How To Whip Up A Healthy Chili Con Carne
Is it just me, or is chili con carne one of those childhood favorites that just gets better with time? I became a ‘tex-mex’ addict during a teenage stint living in Germany. Surrounded by Americans, my entire family soon learned to appreciate the delight of this people-pleaser. I remember going on church camps and being served big bowls of chili out of massive and seemingly never-ending vats. And certainly never saying no to seconds.
These days I still don’t say no to seconds, but I’m happy to say the overall quality of my chili con carne is far superior to that of the ‘we can stretch it to serve 100 people’ stuff. Mind you, I had no complaints at the time!
This recipe was kindly shared by a client of mine – and has already found it’s way onto the most popular list in my kitchen. It’s a little more detailed than most of the recipes I post, but well worth the added effort – particularly when it means leftovers for the next night or for a healthy and satisfying lunch.
Fran’s Chili Con Carne – The Mix
- 1-2 tablespoons refined coconut oil (refined so it doesn’t taste like coconut, but make sure it’s organic)
- 1 brown onion, halved and finely chopped
- 2 crushed garlic cloves
- 2 medium carrots
- 1 capsicum
- 3 celery sticks
- 1 tablespoon ground cumin
- 1 tablespoon ground coriander
- 2 teaspoons cayenne pepper (optional)
- 600-700 grams organic beef mince
- 1 teaspoon worcestershire sauce
- 400 gram can Italian diced tomatoes (or dice your own fresh tomatoes)
- 1/2 cup red wine
- 1/2 cup tinned red lentils or kidney beans
- 2-3 small red chillies
- Organic sea salt and freshly ground black pepper
- 1 cinnamon stick
- 2 tablespoons fresh coriander (leaves and stems)
Putting It Together
Heat the coconut oil over medium-high heat. Try to avoid using a non-stick pan as the teflon will invade and toxify your food. Add the onion and garlic, and cook until onion is soft. Next, add the ground herbs, pepper and chili. Stir for about a minute. Throw in the mince meat and continue to stir with a wooden spoon. Be sure to break up any lumps. Pour in the wine, add the worcestershire, and cover for around 5 minutes. Sneak a little wine for yourself -especially if it’s Spanish red wine; renowned for its extremely high levels of resveratrol, which is a wonderful anti-aging antioxidant and is also helpful for detoxifying fat stores around your legs and butt.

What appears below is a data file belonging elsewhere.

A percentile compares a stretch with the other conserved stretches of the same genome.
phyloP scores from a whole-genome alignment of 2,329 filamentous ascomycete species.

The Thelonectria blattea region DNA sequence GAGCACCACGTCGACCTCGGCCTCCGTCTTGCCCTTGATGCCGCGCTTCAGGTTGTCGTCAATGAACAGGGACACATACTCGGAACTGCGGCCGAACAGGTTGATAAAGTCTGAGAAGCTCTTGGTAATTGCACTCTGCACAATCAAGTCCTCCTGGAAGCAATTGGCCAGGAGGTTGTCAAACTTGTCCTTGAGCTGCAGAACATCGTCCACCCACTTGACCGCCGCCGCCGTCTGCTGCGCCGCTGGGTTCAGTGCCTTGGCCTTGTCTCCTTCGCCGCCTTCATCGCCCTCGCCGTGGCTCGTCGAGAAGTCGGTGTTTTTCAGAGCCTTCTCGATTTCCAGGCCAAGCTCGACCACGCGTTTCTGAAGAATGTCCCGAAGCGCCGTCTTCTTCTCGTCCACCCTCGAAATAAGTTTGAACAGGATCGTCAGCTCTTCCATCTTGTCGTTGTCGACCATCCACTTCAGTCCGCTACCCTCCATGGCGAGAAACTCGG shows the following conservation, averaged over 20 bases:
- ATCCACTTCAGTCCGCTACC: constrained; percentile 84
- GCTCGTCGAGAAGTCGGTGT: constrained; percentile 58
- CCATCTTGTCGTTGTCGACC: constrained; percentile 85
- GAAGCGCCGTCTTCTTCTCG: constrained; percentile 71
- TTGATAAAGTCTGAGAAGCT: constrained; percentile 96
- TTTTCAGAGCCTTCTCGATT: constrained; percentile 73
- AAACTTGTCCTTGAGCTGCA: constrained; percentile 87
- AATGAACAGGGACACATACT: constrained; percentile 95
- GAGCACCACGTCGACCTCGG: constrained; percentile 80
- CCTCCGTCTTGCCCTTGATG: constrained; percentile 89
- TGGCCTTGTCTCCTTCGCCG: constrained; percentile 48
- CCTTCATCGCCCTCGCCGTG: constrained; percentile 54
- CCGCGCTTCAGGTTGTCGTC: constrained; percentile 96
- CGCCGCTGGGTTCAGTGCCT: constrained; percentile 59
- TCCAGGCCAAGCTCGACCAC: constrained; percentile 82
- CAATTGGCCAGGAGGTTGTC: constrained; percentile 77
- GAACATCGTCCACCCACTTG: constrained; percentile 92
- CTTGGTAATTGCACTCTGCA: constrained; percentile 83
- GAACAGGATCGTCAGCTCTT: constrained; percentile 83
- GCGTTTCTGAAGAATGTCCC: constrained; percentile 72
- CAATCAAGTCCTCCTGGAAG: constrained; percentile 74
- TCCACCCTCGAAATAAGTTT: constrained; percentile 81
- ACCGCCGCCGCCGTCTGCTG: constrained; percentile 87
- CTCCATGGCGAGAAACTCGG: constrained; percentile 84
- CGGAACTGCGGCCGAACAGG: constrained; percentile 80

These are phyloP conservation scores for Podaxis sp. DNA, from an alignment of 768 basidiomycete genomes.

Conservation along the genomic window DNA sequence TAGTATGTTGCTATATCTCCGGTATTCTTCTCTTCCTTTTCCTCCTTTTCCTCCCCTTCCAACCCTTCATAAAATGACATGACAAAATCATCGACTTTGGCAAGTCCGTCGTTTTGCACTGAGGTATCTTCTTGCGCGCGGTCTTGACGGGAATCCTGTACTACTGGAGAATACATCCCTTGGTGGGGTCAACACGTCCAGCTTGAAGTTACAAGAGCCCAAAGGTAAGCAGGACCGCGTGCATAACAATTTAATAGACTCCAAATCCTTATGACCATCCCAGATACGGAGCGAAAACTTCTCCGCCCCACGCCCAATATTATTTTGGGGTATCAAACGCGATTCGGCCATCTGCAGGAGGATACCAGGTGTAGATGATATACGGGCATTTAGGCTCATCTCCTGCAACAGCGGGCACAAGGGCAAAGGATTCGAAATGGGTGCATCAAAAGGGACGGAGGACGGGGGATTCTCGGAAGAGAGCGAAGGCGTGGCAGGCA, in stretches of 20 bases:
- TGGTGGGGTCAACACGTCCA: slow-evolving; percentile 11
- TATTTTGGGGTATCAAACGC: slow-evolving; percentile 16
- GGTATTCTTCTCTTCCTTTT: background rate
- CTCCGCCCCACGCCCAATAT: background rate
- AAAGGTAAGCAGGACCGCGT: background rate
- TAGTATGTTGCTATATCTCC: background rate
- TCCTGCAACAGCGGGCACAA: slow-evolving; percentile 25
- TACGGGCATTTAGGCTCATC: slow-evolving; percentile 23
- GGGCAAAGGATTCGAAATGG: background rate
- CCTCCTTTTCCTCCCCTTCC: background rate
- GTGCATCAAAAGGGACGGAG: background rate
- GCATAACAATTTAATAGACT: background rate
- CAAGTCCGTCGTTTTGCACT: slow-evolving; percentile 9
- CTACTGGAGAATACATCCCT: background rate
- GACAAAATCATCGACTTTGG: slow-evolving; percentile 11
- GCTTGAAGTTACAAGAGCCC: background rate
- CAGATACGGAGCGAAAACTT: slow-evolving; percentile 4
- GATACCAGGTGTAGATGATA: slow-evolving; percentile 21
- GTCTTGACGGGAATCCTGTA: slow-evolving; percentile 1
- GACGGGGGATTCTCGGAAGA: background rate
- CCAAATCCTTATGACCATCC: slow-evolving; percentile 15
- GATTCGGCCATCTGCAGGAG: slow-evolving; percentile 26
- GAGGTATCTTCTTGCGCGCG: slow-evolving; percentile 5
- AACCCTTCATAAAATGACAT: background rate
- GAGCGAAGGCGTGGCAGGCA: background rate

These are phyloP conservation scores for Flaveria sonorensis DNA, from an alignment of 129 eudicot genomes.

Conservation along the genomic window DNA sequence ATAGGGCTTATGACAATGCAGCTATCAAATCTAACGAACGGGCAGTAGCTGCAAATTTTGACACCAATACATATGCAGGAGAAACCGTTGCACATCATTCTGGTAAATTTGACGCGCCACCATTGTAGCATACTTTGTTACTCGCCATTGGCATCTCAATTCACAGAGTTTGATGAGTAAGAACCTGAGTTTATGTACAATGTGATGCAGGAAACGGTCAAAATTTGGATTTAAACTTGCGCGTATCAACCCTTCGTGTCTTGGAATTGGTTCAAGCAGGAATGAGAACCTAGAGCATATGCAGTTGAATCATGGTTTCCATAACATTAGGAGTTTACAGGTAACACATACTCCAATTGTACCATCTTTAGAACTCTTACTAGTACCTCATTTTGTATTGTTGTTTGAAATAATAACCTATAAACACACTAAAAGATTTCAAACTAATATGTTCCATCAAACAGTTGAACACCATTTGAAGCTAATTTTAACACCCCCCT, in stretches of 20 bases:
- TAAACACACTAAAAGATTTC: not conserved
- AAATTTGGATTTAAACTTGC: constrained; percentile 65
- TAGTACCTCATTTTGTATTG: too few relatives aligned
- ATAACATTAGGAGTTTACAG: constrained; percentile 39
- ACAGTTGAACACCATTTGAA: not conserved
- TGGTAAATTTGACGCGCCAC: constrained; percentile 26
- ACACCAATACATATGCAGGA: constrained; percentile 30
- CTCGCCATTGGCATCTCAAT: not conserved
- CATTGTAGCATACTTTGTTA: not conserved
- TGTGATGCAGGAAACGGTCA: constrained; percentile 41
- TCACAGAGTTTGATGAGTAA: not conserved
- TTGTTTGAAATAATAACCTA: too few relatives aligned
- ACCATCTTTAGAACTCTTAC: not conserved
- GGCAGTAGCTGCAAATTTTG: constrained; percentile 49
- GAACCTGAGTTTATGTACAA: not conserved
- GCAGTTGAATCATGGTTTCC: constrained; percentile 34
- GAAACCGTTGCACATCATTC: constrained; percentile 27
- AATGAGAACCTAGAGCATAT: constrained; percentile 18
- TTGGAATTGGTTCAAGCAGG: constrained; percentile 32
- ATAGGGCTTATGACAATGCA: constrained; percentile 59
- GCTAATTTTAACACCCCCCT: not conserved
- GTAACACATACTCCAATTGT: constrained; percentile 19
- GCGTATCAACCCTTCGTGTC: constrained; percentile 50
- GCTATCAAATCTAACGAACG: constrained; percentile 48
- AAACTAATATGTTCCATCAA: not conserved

Uncover, and add the tomatoes, the cinnamon stick, the fresh coriander, and the red lentils. Reduce heat to medium and simmer for around 20-25 minutes – enough time for your chili con carne to thicken. Stir occasionally, in between finely chopping the carrots, celery, and capsicum. Remove from heat and stir through the veg, before tasting and adding sea salt and pepper to enhance.
Return to heat for a further 10-15 minutes, keeping on a low simmer. Serve with a fresh green salad – and don’t forget to take out the cinnamon stick! This dish should serve 2-4 people (depending on whether you’re as greedy for seconds as I am!), so keep that in mind and adjust accordingly if you’d like leftovers. I say if you’re going to go to the trouble of cooking, you might as well make enough to tide you over for a day or so. Besides which, I find that this sort of dish really reaches its peak on the second day – enough time for all those yummy flavors to well and truly blend.
You can freeze this dish for up to one month – just place in an airtight container or glad bags (be sure to allow to fully cool in the pot before transferring to plastic, which will release harmful toxins and cause hormonal imbalance). After packaging, label, date, and freeze. To thaw, simply leave in fridge overnight. This makes the best quick and easy dinners on a Monday when you don’t want to think – could it get any easier than heat and serve after having done all the hard work on another day?!
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